Jake Freestone, of Overbury Farms in the Cotswolds, told attendees about its regenerative agriculture approach, covering areas such as no-till, cover cropping and rotation. He says: “We need to put soil at the heart of what we do.” Rebecca Mayhew, a livestock farmer from Old Hall Farm in Norfolk, reminded the conference that nature works and we have to harmonise with it. The agricultural industry has the power to bring great change, she said.
Carbon markets, and a sustainable rural economy
The potential of carbon markets was explored by speakers including Tom Heathcote and Alice Huxley from Knight Frank. Tom said that while COP26 did not create a single global market, nature-based solutions were emerging and carbon offset opportunities were of real interest to members, while Alice urged caution when selling or leasing carbon, as it meant a loss of control.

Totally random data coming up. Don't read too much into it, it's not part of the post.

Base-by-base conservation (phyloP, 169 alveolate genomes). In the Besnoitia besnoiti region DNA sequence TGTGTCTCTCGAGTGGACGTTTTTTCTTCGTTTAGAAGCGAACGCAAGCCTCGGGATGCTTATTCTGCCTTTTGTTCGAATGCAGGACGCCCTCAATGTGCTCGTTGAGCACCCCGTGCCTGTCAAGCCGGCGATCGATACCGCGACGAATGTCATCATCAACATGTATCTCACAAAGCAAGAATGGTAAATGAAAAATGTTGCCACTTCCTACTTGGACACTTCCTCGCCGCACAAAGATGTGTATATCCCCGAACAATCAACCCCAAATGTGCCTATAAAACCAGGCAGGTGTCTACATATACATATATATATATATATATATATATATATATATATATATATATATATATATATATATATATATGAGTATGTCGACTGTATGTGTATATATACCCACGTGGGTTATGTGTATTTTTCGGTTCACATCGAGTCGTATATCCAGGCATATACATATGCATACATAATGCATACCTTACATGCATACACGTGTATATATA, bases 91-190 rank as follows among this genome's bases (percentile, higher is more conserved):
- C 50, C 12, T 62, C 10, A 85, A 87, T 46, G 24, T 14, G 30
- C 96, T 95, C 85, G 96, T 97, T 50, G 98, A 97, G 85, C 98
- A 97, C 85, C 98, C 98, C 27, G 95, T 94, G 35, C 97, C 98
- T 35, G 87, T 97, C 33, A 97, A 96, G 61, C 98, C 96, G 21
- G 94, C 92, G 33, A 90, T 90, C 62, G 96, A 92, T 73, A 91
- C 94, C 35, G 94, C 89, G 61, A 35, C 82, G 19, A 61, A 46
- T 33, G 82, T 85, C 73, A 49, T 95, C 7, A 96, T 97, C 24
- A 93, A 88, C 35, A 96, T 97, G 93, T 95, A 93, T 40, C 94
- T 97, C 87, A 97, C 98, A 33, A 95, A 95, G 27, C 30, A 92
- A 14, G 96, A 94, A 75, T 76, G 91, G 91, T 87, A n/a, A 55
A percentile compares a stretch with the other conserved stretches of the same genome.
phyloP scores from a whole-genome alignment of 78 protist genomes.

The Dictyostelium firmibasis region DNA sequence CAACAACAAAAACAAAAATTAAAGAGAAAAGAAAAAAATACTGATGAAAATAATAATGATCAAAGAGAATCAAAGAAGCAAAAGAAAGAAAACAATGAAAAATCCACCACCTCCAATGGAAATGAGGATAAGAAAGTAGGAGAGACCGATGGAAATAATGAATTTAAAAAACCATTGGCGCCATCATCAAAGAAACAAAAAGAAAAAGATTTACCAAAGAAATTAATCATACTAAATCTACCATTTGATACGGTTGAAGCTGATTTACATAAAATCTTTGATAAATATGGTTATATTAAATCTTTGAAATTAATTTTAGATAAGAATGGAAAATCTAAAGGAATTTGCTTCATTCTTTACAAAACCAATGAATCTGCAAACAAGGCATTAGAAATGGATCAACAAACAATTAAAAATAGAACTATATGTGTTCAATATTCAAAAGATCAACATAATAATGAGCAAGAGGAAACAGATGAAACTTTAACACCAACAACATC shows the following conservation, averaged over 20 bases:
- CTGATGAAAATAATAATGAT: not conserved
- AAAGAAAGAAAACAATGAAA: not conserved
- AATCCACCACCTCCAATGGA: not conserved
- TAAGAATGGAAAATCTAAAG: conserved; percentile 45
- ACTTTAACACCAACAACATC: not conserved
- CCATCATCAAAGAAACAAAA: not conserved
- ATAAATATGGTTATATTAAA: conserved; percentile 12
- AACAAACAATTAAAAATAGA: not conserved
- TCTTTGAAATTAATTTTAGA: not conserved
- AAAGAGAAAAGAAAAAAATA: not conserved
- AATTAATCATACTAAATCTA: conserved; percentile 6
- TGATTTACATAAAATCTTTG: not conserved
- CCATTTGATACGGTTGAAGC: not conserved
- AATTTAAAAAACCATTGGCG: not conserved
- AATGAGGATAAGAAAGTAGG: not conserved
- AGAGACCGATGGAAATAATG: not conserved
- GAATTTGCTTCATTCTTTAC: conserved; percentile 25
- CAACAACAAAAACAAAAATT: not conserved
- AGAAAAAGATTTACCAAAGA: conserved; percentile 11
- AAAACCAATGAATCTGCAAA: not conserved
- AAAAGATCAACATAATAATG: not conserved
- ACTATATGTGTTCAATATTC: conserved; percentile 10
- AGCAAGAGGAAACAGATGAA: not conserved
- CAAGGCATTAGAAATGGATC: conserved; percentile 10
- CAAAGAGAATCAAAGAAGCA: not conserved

Alex Robinson, the co-founder of Nature Capital, said British farmers lead the way with high-quality produce, so we should do the same with carbon markets, and outlined the importance of technology. The session was rounded off by Tom Curtis, founding partner of 3Keel, who wants to see rural economies capture the benefits of carbon and said all markets are about multi-functionality, including food production and forestry.
Looking at how to make the rural economy more sustainable, Alice Favre, of the Chettle Estate in Dorset, spoke about putting nature and the community first. Alice said achieving net zero requires a “radical and rapid” response, with the reinstatement of “culture” into “agriculture”. She was joined by community member Becky Burchell, who revealed how a food hub was being developed comprising of a café, shop and farm to shorten the supply chain and offer locals seasonal, nutritious and affordable food.
Housing, heating and energy were covered by John Rous, of the Clovelly Estate in Devon, who explained the challenges it faces in improving the EPC ratings of its buildings. Housing was also the focus for Dr Jeremy Harrall, who spoke on behalf of Eakring Farming Ltd about decarbonising at settlement level via a development of nine fossil fuel-free homes for the post-hydrogen era in a village famous for oil production.